Article

The influence of stigma on HIV risk behavior among men who have sex with men in Chennai, India

a Tuberculosis Research Centre , Indian Council of Medical Research , Chennai , India.
AIDS Care (Impact Factor: 1.6). 04/2012; 24(11). DOI: 10.1080/09540121.2012.672717
Source: PubMed

ABSTRACT

Abstract Stigma has been shown to increase vulnerability to HIV acquisition in many settings around the world. However, limited research has been conducted examining its role among men who have sex with men (MSM) in India, whose HIV prevalence is far greater than the general population. In 2009, 210 MSM in Chennai completed an interviewer-administered assessment, including questions about stigma, sexual risk, demographics, and psychosocial variables. More than one fifth of the MSM reported unprotected anal sex (UAS) in the past three months. Logistic regression procedures were used to examine correlates of having experienced stigma. The 11-item stigma scale had high internal consistency reliability (Cronbach's alpha=0.99). Almost 2/5 (39%) reported a high-level of experienced stigma (≥12 mean scale-score) in their lifetime, and the mean stigma scale score was 12 (SD=2.0). Significant correlates of having experienced prior stigma, after adjusting for age and educational attainment, included the following: identifying as a kothi (feminine acting/appearing and predominantly receptive in anal sex) compared to a panthi (masculine appearing, predominantly insertive) (AOR=63.23; 95% CI: 15.92-251.14; p<0.0001); being "out" about one's MSM behavior (AOR=5.63; 95% CI: 1.46-21.73; p=0.01); having clinically significant depressive symptoms (AOR=2.68; 95% CI: 1.40-5.12; p=0.003); and engaging in sex work in the prior three months (AOR=4.89; 95% CI: 2.51-9.51; p<0.0001). These findings underscore the need to address psychosocial issues of Indian MSM. Unless issues such as stigma are addressed, effective HIV prevention interventions for this hidden population remain a challenge.

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Available from: Beena Thomas, Jan 06, 2015
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    • "The framework recognizes, for example, that the endorsements of stereotypes (related to HIV or sexual minority status) may impact health outcomes. Greater incidence of enacted stigma has been associated with increased SRB and psychological distress among Latino gay men (Díaz, Ayala, & Bein, 2004), among gender non-conforming Indian MSM (Thomas et al., 2012), "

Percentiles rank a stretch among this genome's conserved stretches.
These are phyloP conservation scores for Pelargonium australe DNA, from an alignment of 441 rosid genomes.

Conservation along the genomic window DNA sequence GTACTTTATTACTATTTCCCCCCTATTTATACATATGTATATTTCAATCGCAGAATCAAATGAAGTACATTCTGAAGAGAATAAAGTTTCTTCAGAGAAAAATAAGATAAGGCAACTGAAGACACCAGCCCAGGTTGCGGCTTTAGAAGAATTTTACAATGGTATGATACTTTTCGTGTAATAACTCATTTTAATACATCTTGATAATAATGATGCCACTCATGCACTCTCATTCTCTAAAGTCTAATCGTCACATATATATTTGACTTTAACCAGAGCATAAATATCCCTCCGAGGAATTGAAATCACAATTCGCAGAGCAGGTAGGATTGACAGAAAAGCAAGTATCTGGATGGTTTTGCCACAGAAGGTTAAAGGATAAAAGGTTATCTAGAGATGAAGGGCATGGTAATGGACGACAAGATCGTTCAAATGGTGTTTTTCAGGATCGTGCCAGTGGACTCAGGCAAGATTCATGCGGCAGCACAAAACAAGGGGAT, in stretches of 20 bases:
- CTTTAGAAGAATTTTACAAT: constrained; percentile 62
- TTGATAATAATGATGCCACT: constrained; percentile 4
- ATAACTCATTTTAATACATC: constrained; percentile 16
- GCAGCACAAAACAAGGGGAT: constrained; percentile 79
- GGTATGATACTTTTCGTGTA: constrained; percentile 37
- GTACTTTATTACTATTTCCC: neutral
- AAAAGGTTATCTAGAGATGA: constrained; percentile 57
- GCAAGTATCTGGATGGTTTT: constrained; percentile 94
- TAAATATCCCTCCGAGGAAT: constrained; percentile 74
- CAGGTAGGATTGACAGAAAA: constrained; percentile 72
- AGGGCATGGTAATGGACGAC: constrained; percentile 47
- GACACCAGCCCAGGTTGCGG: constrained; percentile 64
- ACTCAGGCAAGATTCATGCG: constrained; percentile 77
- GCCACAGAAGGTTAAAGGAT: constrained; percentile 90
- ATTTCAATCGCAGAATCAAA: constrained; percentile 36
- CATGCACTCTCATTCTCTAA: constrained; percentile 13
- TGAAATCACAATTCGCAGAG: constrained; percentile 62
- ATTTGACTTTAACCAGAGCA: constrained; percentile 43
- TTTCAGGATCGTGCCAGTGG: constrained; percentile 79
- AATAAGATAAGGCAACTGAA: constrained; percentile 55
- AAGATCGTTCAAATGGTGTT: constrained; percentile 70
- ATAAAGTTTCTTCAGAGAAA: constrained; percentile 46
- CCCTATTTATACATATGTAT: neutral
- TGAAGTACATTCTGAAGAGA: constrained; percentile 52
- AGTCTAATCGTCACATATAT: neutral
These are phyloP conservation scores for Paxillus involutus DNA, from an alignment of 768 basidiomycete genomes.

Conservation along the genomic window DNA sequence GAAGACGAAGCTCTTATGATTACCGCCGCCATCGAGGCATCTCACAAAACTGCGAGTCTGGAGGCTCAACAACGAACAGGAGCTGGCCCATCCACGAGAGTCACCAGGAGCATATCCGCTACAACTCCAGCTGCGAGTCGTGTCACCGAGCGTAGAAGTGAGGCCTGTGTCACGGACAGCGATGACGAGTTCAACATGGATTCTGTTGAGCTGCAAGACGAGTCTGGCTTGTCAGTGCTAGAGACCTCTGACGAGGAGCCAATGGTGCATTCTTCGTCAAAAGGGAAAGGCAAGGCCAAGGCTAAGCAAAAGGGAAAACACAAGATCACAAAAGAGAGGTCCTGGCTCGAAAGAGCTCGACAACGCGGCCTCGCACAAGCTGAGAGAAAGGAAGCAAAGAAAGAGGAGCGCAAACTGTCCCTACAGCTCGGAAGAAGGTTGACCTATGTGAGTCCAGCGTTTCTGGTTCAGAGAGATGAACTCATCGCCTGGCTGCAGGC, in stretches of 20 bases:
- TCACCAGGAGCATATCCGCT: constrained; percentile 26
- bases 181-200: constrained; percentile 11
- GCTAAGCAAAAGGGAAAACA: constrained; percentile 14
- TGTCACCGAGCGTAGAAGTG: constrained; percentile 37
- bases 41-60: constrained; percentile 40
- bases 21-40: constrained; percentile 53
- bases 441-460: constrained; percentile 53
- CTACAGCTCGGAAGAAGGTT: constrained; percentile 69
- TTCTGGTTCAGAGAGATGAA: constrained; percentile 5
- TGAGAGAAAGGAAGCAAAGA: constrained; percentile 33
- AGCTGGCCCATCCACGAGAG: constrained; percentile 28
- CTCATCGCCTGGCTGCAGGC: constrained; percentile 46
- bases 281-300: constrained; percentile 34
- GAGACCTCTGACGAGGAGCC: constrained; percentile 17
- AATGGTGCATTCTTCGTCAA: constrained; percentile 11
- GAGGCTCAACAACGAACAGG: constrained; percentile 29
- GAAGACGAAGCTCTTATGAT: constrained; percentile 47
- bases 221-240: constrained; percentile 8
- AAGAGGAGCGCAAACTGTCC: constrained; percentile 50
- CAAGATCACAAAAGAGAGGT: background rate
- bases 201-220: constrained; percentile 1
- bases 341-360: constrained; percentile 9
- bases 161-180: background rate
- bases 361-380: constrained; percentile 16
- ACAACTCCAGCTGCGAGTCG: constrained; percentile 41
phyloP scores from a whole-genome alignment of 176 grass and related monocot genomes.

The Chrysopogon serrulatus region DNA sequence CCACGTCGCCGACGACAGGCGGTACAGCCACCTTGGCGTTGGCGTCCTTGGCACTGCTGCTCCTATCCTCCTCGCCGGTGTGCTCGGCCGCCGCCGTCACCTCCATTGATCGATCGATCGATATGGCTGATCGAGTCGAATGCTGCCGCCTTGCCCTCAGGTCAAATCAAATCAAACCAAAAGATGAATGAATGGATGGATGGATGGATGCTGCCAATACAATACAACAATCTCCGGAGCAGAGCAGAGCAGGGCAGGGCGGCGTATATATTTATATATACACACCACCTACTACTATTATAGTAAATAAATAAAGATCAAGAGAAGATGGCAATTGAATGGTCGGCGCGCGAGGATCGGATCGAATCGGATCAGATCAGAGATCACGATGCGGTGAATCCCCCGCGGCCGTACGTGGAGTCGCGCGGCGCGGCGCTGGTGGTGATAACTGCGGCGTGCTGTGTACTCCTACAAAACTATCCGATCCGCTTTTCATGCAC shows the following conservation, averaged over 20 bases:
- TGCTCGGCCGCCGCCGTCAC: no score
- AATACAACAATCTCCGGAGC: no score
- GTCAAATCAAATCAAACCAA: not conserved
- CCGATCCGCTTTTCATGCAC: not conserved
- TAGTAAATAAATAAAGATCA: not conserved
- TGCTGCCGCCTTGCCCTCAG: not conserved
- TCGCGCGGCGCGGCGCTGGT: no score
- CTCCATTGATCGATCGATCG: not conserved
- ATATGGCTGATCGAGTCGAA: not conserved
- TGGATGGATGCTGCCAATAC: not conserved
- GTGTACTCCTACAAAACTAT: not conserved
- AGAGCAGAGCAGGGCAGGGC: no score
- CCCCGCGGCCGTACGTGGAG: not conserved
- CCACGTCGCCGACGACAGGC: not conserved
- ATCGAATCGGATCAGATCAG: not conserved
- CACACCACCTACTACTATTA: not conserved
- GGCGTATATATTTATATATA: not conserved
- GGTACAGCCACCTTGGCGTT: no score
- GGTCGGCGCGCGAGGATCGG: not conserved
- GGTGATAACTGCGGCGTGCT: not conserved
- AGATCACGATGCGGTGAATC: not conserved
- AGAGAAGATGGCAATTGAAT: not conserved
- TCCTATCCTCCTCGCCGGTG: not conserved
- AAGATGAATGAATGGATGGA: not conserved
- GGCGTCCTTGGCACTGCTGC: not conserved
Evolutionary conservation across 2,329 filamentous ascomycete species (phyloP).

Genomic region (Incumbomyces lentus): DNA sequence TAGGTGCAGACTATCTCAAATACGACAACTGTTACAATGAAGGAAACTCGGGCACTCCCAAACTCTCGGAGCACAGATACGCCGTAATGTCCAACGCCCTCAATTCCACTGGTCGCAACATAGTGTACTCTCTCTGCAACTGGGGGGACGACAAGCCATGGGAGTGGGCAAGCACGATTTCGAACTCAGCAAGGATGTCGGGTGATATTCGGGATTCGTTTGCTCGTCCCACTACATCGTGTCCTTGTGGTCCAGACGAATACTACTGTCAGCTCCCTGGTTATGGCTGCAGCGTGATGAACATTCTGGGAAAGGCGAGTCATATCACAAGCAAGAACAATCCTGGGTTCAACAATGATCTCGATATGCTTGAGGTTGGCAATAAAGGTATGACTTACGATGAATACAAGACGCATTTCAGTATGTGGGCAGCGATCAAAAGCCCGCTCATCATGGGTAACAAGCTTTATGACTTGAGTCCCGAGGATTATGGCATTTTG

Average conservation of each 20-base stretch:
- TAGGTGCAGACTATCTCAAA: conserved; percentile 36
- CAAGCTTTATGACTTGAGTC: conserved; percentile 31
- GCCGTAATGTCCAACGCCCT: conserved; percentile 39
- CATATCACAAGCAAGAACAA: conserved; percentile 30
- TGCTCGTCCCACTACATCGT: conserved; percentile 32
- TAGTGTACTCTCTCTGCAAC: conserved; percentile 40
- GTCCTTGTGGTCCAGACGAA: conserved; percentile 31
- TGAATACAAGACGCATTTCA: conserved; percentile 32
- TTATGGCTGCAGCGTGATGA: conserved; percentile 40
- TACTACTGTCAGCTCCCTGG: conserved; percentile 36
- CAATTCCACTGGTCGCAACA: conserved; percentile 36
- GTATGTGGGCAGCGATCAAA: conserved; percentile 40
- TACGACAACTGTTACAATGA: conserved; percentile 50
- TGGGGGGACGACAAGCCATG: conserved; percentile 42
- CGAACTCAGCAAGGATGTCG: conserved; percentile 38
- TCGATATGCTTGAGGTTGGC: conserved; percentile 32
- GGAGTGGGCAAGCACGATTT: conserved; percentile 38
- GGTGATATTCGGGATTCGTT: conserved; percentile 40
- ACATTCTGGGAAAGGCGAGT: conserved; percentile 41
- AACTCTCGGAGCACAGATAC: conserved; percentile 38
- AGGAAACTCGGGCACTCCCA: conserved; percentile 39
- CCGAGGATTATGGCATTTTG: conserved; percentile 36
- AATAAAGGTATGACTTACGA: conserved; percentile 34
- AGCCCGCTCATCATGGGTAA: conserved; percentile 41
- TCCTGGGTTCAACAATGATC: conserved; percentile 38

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    ABSTRACT: This study investigates how internalized sexual minority stigma and enacted sexual minority stigma in health care settings are associated with sexual health risk behaviors (SRBs) and the mediating role of infrequent routine health care and perceived stress among older gay and bisexual (G/B) men living with HIV disease. Survey responses from 135 sexually active older G/B men living with HIV were analyzed using hierarchical linear regression models. Results indicate that one fifth of G/B older adult men living with HIV are engaged in multiple SRBs. Internalized sexual minority stigma and enacted sexual minority stigma in health care settings are significantly associated with SRBs. The relationship between internalized sexual minority stigma and SRBs are mediated by infrequent routine health care and elevated levels of perceived stress. Improved primary and secondary prevention strategies are needed for the growing number of sexually active older G/B men. © The Author(s) 2015.
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    • "The framework recognizes, for example, that the endorsements of stereotypes (related to HIV or sexual minority status) may impact health outcomes. Greater incidence of enacted stigma has been associated with increased SRB and psychological distress among Latino gay men (Díaz, Ayala, & Bein, 2004), among gender non-conforming Indian MSM (Thomas et al., 2012), "
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    • "RESEARCH IN NURSING & HEALTH Struthers, McIntyre, & Lane, 2013; Fay et al., 2011; Thomas et al., 2012). Stigma is a major issue complicating HIV prevention and treatment efforts in Ghana, and given the very limited research evidence on the degree of perceived stigma among MSM or their impact on health outcomes (Ulasi et al., 2009), the findings from this study add substantially to the emerging literature on HIV stigma among MSM in sub-Saharan Africa. "
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